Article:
Drivers in one Australian state have been warned as new anti-hooning cameras are rolled out just weeks after tough new laws to combat the driving offence were introduced.
The camera trailers will be rolled out across Queensland as part of a $6m project targeting dangerous driving in communities.
The program will first be trialled in Logan, Moreton and Townsville Police Districts, and will use advanced technology to capture hooning behaviour in real time.
Acting assistant commissioner Chris Stream said the trailers are “one of several overt and covert strategies” being employed to target large-scale hooning events.
Data collected by the cameras can be used as evidence by police in court, with Queensland enforcing the “strongest” hooning penalties in the nation.
The trailers come equipped with automatic number plate recognition, able to detect stolen vehicles, while information captured can be used to identify parties in court.
“Police will continue to conduct a variety of intelligence-driven enforcement patrols while also undertaking operations using the high-definition camera trailers,” he said.
More camera trailers are expected to be built pending the outcome of an evaluation of the initial three being trialled.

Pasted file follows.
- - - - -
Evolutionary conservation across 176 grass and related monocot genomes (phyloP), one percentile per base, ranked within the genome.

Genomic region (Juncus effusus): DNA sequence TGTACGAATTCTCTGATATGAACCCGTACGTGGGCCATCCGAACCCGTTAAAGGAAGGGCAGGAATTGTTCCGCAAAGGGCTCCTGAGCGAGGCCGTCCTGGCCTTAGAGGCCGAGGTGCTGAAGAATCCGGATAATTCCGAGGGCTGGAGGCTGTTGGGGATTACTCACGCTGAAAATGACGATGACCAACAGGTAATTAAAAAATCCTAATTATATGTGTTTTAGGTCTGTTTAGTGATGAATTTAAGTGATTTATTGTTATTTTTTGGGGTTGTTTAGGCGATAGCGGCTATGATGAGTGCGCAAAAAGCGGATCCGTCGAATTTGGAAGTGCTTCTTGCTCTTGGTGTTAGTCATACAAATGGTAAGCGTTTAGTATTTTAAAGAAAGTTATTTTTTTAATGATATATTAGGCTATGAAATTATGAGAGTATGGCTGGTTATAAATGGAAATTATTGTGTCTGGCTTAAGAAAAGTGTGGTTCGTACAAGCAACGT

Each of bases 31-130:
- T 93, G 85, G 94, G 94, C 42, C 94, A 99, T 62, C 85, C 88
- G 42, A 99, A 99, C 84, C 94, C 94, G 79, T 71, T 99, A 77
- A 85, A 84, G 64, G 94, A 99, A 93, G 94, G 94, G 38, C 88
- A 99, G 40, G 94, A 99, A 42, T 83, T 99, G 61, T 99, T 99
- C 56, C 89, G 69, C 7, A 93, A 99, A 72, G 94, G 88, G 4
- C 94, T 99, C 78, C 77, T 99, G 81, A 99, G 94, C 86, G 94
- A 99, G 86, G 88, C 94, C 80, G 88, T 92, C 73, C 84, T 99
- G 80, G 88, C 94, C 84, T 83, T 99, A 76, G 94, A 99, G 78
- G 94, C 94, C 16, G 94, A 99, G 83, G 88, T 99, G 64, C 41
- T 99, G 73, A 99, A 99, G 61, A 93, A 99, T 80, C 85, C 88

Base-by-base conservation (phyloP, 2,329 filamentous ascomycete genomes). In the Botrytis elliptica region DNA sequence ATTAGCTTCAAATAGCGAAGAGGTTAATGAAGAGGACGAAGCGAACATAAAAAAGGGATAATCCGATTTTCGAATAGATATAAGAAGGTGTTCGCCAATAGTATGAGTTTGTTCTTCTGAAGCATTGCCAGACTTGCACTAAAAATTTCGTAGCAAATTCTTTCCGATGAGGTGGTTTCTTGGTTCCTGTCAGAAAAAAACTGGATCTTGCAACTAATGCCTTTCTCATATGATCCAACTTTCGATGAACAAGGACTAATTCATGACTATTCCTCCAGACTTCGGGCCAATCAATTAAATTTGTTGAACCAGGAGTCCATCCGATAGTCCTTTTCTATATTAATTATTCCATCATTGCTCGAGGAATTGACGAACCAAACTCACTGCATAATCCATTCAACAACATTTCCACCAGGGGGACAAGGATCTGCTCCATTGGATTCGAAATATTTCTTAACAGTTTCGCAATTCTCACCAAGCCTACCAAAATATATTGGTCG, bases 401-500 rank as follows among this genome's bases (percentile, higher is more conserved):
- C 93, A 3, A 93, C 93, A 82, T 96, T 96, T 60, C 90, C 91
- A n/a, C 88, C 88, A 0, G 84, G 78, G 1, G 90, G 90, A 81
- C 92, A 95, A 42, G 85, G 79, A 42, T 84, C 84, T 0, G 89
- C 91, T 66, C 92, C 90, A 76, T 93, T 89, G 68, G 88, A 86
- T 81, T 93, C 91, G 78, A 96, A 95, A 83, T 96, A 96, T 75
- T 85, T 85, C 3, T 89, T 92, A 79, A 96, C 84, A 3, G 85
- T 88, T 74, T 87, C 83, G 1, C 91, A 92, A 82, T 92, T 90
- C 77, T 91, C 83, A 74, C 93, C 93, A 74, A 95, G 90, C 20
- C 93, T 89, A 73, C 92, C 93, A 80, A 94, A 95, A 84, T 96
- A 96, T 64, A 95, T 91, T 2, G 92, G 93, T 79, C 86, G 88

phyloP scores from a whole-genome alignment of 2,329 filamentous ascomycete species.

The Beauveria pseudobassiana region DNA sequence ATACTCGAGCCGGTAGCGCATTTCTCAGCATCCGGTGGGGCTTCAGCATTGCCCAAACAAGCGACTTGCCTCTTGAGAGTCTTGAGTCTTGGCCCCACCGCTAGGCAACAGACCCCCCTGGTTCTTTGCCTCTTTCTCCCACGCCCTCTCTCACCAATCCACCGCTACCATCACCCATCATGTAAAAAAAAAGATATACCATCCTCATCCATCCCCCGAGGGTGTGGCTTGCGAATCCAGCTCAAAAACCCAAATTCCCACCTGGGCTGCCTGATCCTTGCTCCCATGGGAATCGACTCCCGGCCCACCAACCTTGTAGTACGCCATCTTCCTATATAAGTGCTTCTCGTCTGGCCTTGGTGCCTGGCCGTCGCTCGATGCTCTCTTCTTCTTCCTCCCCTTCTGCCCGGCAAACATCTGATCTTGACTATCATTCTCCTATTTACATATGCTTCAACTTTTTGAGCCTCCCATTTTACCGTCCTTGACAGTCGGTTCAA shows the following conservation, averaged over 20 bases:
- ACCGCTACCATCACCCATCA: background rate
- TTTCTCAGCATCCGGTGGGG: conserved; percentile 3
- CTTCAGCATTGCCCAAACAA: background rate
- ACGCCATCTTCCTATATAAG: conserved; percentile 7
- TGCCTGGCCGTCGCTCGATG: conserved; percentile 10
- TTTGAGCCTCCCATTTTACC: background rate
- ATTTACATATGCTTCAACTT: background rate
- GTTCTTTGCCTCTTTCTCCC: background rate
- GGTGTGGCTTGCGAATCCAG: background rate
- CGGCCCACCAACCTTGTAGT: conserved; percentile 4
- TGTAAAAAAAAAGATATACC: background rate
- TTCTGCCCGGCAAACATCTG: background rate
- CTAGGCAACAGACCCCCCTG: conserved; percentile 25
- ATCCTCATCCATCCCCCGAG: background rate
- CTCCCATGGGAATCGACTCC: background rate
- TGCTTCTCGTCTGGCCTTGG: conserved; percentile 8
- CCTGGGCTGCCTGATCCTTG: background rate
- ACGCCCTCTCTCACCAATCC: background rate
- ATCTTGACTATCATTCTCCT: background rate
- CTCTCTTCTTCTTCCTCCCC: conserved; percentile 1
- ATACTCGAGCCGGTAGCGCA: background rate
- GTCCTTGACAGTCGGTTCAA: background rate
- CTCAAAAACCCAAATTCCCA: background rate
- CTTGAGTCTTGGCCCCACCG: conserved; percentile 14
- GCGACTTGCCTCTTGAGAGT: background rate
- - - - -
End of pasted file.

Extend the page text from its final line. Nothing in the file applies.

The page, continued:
State Treasurer Cameron Dick reaffirmed his support for the “strongest hooning laws in the country”.
“Every single person taking part in dangerous and damaging hooning events must be held accountable,” he said.
“The community will never accept our local streets being turned into racetracks and people’s lives being put at risk.”
This comes after police broke up a group of around 100 cars in the Gold Coast as part of a hooning operation earlier this month.
As they dispersed, members of the crowd threw rocks, bricks and other items, injuring two police officers and damaging a police van.
A 20-year-old man was arrested and charged with two counts of serious assault of police and one count of wilful damage of police property and one count of obstructing police.
Offences for driving in a manner that creates unnecessary noise or smoke in Queensland carries a maximum fine of $2875 while offences such as street racing carry maximum fines of $5750 or six months in jail.
According to estimates from the Queensland Road Safety Strategy, 15 per cent of hospital admissions in 2020 were caused by road trauma, while the economic cost reached $6bn.
The state tightened its legislation around hooning in April in a bid to stop the anti-social behavious
It is now an offence to organise, watch or take promotional photographs for group hooning events.
Owners of a vehicle used in a hooning offence will also be forced to prove they weren’t the driver.
Police Minister Mark Ryan said at the time anyone participating in hooning would be “targeted relentlessly” by law enforcement.
“If you want to tear up our roads, we’ll tear up your car,” he said.
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